If you live in NYC you live within a constantly changing historical tapestry. And part of that tapestry is about to be rewoven. On the corner of Rivington and Suffolk Streets, Lower East Side, is a matzo factory. It was set up originally in 1925 and spread into adjoining tenanted buildings which were hollowed out and then expanded upwards to accommodate the machinery and ovens necessary to churn out 3 million pounds of matzo a year, see the video. Matzo is the specially baked unleavened bread eaten during the Jewish Passover to commemorate the flight from Egypt.
And now it is all about to change. The current machinery is 65 years old and the corner of Rivington and Suffolk is a real estate developer’s dream. So the shift to an existing, modern factory in New jersey will take place in NYC’s summer and this long time piece of L.E.S.’s history will vanish. Think what this means for the staff and customers who love this factory. A factory in the heart of the L.E.S. is now an oddity and not essential but it is deeply painful to all concerned to let go.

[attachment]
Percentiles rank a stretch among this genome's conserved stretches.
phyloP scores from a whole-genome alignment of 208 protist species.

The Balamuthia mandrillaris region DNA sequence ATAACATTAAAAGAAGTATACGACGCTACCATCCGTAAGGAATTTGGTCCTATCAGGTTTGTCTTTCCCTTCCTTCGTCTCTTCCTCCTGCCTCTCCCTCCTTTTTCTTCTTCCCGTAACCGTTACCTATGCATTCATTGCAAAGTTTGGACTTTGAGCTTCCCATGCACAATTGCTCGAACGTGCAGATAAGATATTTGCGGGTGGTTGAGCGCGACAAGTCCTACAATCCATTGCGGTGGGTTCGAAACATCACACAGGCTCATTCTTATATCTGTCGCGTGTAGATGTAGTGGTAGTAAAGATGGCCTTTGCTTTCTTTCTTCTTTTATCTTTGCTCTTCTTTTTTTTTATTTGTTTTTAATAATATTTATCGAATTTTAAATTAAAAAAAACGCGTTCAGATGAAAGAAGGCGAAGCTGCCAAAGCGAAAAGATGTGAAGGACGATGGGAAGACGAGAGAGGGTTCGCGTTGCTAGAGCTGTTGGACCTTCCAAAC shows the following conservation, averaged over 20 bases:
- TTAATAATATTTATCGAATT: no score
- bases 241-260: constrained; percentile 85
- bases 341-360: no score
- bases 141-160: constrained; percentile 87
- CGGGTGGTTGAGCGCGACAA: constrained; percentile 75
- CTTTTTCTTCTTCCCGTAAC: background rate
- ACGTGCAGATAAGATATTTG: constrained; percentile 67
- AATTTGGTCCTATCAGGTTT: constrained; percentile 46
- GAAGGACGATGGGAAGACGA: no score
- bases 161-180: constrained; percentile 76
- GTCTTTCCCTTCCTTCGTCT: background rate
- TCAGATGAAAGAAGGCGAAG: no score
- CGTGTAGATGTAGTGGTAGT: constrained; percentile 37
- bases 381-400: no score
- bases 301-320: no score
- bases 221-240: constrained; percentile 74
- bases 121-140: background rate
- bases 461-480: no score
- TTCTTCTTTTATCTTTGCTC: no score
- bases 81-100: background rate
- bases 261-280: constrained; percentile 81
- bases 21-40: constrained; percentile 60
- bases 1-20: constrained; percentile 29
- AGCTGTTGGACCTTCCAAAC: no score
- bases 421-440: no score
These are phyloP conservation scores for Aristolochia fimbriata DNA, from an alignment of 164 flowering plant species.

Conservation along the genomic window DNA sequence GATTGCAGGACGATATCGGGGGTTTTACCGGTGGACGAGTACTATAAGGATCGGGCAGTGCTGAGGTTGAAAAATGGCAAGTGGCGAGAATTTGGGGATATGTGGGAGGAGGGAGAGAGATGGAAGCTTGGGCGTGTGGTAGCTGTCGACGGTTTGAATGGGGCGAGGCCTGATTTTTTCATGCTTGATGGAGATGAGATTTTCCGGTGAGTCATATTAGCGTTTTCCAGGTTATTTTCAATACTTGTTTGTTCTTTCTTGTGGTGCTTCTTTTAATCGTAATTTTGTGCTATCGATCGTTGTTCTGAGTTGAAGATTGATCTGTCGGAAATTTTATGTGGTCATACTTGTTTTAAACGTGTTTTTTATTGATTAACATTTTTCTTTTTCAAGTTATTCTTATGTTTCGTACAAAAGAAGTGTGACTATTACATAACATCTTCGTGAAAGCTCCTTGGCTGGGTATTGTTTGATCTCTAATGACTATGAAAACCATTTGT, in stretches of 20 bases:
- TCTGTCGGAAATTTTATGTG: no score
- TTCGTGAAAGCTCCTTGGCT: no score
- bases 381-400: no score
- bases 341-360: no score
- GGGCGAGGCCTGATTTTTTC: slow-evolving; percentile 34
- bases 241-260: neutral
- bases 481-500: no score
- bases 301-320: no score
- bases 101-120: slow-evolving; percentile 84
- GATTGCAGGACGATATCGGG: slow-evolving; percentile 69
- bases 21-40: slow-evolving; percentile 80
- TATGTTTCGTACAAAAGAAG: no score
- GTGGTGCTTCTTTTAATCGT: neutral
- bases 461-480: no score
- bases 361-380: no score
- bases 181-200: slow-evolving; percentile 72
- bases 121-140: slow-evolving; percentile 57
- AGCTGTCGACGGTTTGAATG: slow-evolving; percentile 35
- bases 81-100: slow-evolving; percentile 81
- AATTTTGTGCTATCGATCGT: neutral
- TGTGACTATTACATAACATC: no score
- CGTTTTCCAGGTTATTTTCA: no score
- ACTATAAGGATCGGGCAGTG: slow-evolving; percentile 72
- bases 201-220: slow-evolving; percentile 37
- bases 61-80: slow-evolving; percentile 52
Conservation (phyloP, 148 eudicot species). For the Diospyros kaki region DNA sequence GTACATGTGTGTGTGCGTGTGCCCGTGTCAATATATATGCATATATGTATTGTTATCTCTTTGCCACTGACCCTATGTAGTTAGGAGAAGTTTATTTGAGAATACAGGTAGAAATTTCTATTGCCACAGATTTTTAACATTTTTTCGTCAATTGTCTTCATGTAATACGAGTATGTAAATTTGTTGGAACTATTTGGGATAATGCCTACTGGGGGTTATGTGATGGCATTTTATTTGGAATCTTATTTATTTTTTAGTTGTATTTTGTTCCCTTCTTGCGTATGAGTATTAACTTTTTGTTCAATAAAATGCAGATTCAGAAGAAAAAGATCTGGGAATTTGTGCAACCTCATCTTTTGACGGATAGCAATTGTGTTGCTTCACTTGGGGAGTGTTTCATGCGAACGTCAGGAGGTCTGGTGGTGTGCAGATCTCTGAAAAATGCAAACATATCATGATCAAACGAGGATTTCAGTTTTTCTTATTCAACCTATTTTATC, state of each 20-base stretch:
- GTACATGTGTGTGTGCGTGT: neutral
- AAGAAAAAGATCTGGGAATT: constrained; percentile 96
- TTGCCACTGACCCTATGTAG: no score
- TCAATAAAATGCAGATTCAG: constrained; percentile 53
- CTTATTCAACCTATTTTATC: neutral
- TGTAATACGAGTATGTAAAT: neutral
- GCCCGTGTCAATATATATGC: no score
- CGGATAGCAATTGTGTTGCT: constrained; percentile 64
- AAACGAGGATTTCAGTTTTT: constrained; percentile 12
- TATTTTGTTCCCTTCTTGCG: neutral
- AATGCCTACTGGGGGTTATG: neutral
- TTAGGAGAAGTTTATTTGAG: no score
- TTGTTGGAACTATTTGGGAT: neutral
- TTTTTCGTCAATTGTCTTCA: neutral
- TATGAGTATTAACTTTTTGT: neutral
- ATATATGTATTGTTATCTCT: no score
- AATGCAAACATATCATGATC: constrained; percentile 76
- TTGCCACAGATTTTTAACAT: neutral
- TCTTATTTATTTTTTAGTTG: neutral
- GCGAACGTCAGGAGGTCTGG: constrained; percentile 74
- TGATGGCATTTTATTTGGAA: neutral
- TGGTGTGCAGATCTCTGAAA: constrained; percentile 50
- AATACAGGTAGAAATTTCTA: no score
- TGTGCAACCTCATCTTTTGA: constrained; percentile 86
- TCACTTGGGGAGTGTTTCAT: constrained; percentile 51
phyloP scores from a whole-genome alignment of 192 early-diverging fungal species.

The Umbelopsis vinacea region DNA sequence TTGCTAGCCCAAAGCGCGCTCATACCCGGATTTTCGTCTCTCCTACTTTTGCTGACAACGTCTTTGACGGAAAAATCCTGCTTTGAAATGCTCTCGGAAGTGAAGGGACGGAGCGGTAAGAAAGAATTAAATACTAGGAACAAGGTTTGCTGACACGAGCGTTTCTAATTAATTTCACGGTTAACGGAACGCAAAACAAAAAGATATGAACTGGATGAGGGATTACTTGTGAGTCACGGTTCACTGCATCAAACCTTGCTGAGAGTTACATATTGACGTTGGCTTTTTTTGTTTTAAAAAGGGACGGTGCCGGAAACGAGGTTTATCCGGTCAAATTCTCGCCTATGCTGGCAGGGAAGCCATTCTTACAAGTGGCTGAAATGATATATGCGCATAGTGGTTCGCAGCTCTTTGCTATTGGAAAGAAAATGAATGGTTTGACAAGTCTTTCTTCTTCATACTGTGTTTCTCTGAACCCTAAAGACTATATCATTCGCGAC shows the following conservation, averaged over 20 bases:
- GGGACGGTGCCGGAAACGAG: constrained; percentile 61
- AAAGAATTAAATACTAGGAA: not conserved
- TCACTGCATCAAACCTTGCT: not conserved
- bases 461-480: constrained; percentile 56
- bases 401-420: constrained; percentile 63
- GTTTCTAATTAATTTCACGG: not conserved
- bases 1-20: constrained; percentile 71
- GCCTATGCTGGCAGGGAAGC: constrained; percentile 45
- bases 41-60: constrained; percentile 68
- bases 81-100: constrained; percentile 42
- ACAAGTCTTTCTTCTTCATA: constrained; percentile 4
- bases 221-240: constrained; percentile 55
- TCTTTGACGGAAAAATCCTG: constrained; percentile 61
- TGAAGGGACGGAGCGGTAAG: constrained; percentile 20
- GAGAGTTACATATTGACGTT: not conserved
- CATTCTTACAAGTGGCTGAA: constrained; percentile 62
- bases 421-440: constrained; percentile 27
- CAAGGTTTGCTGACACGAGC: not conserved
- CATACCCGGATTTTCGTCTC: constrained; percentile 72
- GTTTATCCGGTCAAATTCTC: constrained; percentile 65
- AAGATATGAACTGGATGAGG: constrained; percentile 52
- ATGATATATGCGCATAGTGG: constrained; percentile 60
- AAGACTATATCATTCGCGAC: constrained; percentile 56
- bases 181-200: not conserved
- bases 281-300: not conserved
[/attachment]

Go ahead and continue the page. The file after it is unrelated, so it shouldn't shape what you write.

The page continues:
Hanging on will achieve nothing for either the L.E.S. or the people associated with this business and its buildings. It is hoped however that the Museum of Jewish History, the New York Historical Society and the Museum of the History of New York will work together to preserve the records, photographs and appropriate relics from this 90 year old factory.
If they do future generations of New Yorkers can more fully apprecaite the impact on NYC’s culture of the hordes of Jewish, East european, German and Italian immigrants who crowded into the L.E.S. in the late 19th Century to the mid 1930-40″s.
NYC is a shining example of acceptance, tolerance and diversity because of all those immigrants. So while where they lived and worked inevitably changes, it is hoped enough of the physical, social and economic historical artifacts remain to remind future New Yorkers of what an amazing hertiage they are heir to.